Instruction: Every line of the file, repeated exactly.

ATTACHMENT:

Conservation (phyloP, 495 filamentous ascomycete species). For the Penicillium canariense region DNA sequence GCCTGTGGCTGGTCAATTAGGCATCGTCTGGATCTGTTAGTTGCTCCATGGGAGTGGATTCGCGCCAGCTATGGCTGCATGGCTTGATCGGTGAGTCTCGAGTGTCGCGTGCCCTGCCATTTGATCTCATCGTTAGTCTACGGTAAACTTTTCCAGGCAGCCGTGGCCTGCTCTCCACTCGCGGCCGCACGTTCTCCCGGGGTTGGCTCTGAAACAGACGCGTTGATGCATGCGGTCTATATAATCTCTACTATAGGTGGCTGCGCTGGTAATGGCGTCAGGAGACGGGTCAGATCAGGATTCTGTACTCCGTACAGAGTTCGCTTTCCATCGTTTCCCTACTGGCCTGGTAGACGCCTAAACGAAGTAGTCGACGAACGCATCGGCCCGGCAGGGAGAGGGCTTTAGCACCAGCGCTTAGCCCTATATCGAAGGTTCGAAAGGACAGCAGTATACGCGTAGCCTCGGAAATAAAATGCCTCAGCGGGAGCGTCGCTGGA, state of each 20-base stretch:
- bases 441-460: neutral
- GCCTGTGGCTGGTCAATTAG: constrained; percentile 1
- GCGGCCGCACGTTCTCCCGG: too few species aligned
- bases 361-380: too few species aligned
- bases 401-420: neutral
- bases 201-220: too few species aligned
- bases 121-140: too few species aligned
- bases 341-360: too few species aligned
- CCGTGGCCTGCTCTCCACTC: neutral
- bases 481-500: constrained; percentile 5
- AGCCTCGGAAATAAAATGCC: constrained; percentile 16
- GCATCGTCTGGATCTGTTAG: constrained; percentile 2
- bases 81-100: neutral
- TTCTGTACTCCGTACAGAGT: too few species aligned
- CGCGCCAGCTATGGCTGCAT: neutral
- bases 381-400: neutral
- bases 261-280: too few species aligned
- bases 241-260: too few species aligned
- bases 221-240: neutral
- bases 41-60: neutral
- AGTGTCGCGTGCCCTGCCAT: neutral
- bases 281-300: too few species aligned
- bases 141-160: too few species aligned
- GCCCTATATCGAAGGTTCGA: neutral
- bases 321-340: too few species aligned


Conservation (phyloP, 495 filamentous ascomycete species). For the Penicillium canariense region DNA sequence GCCTGTGGCTGGTCAATTAGGCATCGTCTGGATCTGTTAGTTGCTCCATGGGAGTGGATTCGCGCCAGCTATGGCTGCATGGCTTGATCGGTGAGTCTCGAGTGTCGCGTGCCCTGCCATTTGATCTCATCGTTAGTCTACGGTAAACTTTTCCAGGCAGCCGTGGCCTGCTCTCCACTCGCGGCCGCACGTTCTCCCGGGGTTGGCTCTGAAACAGACGCGTTGATGCATGCGGTCTATATAATCTCTACTATAGGTGGCTGCGCTGGTAATGGCGTCAGGAGACGGGTCAGATCAGGATTCTGTACTCCGTACAGAGTTCGCTTTCCATCGTTTCCCTACTGGCCTGGTAGACGCCTAAACGAAGTAGTCGACGAACGCATCGGCCCGGCAGGGAGAGGGCTTTAGCACCAGCGCTTAGCCCTATATCGAAGGTTCGAAAGGACAGCAGTATACGCGTAGCCTCGGAAATAAAATGCCTCAGCGGGAGCGTCGCTGGA, state of each 20-base stretch:
- bases 441-460: neutral
- GCCTGTGGCTGGTCAATTAG: constrained; percentile 1
- GCGGCCGCACGTTCTCCCGG: too few species aligned
- bases 361-380: too few species aligned
- bases 401-420: neutral
- bases 201-220: too few species aligned
- bases 121-140: too few species aligned
- bases 341-360: too few species aligned
- CCGTGGCCTGCTCTCCACTC: neutral
- bases 481-500: constrained; percentile 5
- AGCCTCGGAAATAAAATGCC: constrained; percentile 16
- GCATCGTCTGGATCTGTTAG: constrained; percentile 2
- bases 81-100: neutral
- TTCTGTACTCCGTACAGAGT: too few species aligned
- CGCGCCAGCTATGGCTGCAT: neutral
- bases 381-400: neutral
- bases 261-280: too few species aligned
- bases 241-260: too few species aligned
- bases 221-240: neutral
- bases 41-60: neutral
- AGTGTCGCGTGCCCTGCCAT: neutral
- bases 281-300: too few species aligned
- bases 141-160: too few species aligned
- GCCCTATATCGAAGGTTCGA: neutral
- bases 321-340: too few species aligned